Mohammad Sadli

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Mohammad Sadli
6th Minister of Mining
In office
28 March 1973 – 28 March 1978
President Suharto
Preceded by Sumantri Brodjonegoro
Succeeded by Subroto
13th Minister of Manpower
In office
11 September 1971 – 28 March 1973
President Suharto
Preceded by Mursalin Daeng Mamangung
Succeeded by Subroto
Personal details
Born (1922-06-10)June 10, 1922
Sumedang, West Java, Dutch West Indies
Died January 8, 2008(2008-01-08) (aged 85)
Jakarta, Indonesia
Alma mater Harvard University
University of Indonesia
University of California, Berkeley
Massachusetts Institute of Technology
Gadjah Mada University
Profession Economist

Mohammad Sadli (10 June 1922 – 8 January 2008) was a leading Indonesian policy-maker and economist.

Sadli, as he was widely known as, was born in Sumedang, West Java. He first studied in the Hollandsch-Inlandsche School (HIS) in Sumedang and Subang, and later moved to the Hogere Burger School (HBS) in Semarang in Central Java. He then (1952) took university studies in the Technical Faculty, Gadjah Mada University, in Yogyakarta.[1]

Between 1954 and 1956, Sadli worked towards his Master of Science in economics at MIT in the United States before proceeding to post-graduate studies in economics at the University of California, Berkeley in 1956. He returned to Indonesia in 1957 where he became Director of the Economics and Management Institute (LPEM) at the University of Indonesia.

Career in government[edit]

Sadli worked at the Indonesian Chamber of Commerce and Industry and was a key economic adviser in the New Order government. He was one of five prominent economic advisers who became known as the Berkeley Mafia during the Soeharto era working closely with Professor Widjojo Nitisastro. In 1967 he was appointed by Suharto as the first chair of the Indonesian Investment Coordination Board.[2] Between 1971-73 he served as Minister for Manpower and then in 1973-78 he was Minister for Mines in the Second Development Cabinet.

After retirement[edit]

After his retirement as a minister in 1978, Sadli became widely regarded as one of the most senior policy-oriented economists in Indonesia. He remained a key adviser to Soeharto, he fostered his many links in business circles, and he became an active economic journalist. As an economic commentator Sadli made important contributions to public policy discussion in Indonesia throughout the 1980s and 1990s and until the time of his death.[3] Because he was so well known and respected he could chide or praise almost anybody in public life at will, and he often did so with gentle good humour in the numerous columns that he wrote for the Indonesian publication Business News and other Indonesian publications.[4] He was one of the first senior figures in Indonesia to become openly critical of the Soeharto regime. The most consistent theme in his public commentary was the need for good economic policy.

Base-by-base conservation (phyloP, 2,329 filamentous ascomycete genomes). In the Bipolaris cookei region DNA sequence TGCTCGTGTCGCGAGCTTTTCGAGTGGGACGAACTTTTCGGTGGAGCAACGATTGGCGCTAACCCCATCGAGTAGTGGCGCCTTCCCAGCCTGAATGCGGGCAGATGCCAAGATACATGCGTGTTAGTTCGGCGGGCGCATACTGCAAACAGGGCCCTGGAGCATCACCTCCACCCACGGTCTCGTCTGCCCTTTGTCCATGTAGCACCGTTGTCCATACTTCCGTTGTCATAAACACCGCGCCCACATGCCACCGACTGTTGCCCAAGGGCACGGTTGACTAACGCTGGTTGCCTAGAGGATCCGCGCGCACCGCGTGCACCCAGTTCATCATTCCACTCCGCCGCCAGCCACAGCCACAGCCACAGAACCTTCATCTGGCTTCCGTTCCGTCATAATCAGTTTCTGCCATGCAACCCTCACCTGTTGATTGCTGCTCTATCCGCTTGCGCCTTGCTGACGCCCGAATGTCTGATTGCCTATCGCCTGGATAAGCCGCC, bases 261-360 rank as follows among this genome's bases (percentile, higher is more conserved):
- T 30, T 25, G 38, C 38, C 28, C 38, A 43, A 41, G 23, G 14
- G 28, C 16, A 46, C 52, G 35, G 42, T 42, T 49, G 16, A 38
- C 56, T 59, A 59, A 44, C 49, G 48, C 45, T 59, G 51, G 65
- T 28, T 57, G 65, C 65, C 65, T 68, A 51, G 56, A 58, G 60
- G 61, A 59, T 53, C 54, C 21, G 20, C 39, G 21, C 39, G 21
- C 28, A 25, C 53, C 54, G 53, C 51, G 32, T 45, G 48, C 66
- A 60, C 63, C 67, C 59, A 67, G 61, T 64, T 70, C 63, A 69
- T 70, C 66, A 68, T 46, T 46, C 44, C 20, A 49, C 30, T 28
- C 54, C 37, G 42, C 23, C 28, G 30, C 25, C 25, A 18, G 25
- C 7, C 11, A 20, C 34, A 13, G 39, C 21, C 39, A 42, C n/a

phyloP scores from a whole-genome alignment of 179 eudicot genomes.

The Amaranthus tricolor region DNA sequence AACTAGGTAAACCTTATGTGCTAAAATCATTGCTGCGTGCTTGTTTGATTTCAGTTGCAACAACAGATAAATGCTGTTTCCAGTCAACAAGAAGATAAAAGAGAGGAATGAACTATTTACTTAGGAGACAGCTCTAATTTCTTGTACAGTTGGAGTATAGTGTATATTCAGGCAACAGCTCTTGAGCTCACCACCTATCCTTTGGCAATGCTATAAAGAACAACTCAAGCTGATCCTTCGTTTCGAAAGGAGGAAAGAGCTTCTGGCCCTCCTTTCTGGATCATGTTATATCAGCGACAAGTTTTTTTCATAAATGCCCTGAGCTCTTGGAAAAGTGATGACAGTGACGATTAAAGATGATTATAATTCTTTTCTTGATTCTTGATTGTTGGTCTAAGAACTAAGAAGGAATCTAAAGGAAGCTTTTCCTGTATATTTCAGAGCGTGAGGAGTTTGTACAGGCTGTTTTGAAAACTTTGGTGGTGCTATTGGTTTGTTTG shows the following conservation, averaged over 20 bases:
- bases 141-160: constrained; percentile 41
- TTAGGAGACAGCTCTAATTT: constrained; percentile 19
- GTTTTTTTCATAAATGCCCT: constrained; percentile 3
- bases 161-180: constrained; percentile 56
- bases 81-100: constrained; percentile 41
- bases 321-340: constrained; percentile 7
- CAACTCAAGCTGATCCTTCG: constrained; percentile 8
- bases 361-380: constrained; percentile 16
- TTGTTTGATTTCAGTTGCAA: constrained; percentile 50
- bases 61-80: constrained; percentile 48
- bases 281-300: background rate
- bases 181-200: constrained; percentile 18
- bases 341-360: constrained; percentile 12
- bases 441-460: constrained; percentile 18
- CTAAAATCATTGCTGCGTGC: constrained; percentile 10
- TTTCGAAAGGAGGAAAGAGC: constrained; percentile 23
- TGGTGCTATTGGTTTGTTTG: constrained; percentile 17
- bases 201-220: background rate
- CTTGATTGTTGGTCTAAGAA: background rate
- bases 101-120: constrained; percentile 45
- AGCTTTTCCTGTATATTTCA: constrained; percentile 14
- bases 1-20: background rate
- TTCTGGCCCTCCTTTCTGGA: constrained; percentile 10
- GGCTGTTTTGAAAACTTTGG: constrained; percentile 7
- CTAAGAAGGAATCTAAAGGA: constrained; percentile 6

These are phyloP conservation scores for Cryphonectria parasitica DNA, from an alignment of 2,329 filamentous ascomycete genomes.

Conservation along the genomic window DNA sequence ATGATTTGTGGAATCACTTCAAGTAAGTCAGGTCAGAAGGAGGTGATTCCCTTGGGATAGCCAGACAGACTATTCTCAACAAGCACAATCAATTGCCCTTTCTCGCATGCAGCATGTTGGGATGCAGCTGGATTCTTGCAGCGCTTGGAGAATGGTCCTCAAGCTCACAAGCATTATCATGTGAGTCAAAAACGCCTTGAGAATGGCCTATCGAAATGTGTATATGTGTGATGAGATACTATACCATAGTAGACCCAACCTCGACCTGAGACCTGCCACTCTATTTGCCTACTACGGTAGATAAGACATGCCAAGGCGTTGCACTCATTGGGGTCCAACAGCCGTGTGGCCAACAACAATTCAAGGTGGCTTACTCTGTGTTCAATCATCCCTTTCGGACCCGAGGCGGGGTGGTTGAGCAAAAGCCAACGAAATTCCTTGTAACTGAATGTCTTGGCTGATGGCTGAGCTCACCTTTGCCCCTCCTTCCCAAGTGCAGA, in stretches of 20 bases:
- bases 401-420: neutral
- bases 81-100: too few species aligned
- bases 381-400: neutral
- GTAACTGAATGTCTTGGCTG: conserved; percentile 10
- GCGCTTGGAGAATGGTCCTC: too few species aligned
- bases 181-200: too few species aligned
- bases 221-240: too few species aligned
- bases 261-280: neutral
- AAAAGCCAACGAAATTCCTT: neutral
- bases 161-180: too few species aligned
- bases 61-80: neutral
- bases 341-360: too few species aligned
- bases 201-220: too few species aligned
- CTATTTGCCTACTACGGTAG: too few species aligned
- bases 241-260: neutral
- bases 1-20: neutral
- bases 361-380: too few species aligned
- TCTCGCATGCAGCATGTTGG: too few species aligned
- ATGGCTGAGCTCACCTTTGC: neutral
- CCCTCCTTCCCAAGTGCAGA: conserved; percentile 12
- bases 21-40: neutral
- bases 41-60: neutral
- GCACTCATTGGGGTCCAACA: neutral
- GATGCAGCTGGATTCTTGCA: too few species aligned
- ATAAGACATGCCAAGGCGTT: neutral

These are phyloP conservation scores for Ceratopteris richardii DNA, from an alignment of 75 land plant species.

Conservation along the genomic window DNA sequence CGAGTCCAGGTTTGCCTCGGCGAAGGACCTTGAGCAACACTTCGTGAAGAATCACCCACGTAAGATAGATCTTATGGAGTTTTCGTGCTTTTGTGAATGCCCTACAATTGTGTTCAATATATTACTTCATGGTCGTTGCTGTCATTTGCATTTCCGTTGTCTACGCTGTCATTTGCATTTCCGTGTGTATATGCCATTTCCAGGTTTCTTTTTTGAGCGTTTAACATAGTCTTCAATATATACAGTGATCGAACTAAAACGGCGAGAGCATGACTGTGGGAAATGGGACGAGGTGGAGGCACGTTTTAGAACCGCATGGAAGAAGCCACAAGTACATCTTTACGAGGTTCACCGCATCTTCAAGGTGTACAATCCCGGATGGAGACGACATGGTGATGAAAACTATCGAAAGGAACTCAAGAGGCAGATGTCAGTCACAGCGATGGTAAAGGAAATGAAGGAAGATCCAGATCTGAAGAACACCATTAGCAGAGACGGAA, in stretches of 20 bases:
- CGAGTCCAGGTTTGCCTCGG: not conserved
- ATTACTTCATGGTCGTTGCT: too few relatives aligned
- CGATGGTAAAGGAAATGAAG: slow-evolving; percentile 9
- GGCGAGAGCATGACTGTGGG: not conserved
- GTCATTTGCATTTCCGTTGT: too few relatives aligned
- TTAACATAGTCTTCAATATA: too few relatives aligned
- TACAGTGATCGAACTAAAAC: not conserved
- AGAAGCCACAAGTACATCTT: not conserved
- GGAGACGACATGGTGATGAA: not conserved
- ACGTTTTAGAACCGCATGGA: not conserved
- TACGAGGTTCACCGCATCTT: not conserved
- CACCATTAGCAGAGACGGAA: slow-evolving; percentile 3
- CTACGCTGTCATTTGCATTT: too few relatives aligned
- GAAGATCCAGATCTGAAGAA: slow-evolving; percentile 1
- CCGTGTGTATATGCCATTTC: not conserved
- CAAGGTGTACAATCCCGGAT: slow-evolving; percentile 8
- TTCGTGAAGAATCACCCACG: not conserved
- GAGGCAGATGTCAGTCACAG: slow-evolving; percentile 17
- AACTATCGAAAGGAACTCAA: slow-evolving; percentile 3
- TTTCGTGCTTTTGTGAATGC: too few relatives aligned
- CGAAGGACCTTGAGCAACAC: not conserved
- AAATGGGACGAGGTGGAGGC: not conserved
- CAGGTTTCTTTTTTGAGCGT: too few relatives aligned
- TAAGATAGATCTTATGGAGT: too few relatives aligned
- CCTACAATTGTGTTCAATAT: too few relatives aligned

Sadli took a close interest in international economic affairs as well. He often participated in seminars and conferences about economic affairs in meetings in Asia. He was appointed several times, in 1981 and again in 1987, as an expert member of international panels to undertake strategic reviews of the role of the Asian Development Bank in Asia.

Sadli died quietly at the home where he had lived for many years in the suburb of Kebayoran in South Jakarta on 8 January 2008.[5] He is survived by his wife, Professor Saparinah Sadli, who is a leading figure in Indonesia for her work in the fields of psychology and women's rights.[6]

Sadli lecture[edit]

In recognition of his contribution to the discussion of economic policy-making in Indonesia, an annual Sadli Lecture is held in Jakarta. The Sadli Lecture is sponsored jointly by the Institute of Economic and Social Research from the University of Indonesia and the Indonesia Project at the Australian National University in Canberra.


  1. ^ Education details are from the biodata page in Mohamad Ikhsan, Chris Manning and Hadi Soesastro (eds), 2002, 80 tahun Mohamad Sadli: Ekonomi Indonesia di era politik baru [Mohamad Sadli at 80 years: the Indonesian economy in the new political era], Penerbit Buku Kompas, Jakarta. ISBN 979-709-036-1.
  2. ^ For a discussion of Sadli's role during this period and later as a minister see the article by the eminent Indonesian economist and policy-maker, Mari Pangestu (2008), 'A tribute to our guru, mentor, friend and economic commentator par excellence: Professor Mohammad Sadli', Economics and Finance in Indonesia, 56(1), pp 3-22. See also M. Sadli (1993), 'Recollections of my career', Bulletin of Indonesian Economic Studies, 29(1), pp. 35-51, reprinted as 'Mohammad Sadli' in Thee Kian Wie, ed (2003), Recollections: the Indonesian economy, 1950s-1990s, Canberra and Singapore, Australian National University and Institute of Southeast Asian Studies ISBN 981-230-174-7.
  3. ^ Hal Hill and Thee Kian Wie (2008), 'Moh. Sadli (1922-2008), economist, minister and public intellectual', Bulletin of Indonesian Economic Studies, 44(1), pp. 151-156 [1]
  4. ^ Some of these columns, for example, were republished in Prof. M. Sadli (2001), Landscape Ekonomi dan Politik dalam Krisis & Transisi (The Economic and Political Landscape during Crisis and Transition), Surakarta, Muhammadiyah University Press. See also M. Sadli (2006), Pemerintah SBY-JK: Berfikir Secara Ekonomis, Politis atau Bisnis? (The SBY-JK Government: Thinking in Economic, Political or Business Terms?), Jakarta, Centre for Strategic and International Studies, ISBN 979-8026-97-7.[2]
  5. ^ ANTARA :: Professor Sadli passes away at 85
  6. ^ Bruce Edmond, 'In Praise of Successful Agers', The Jakarta Post Weekender, 24 March 2011. See also Julia Suryakusuma, 'Saparinah Sadli: A feminist transformation', The Jakarta Post, 12 October 2011.

External links[edit]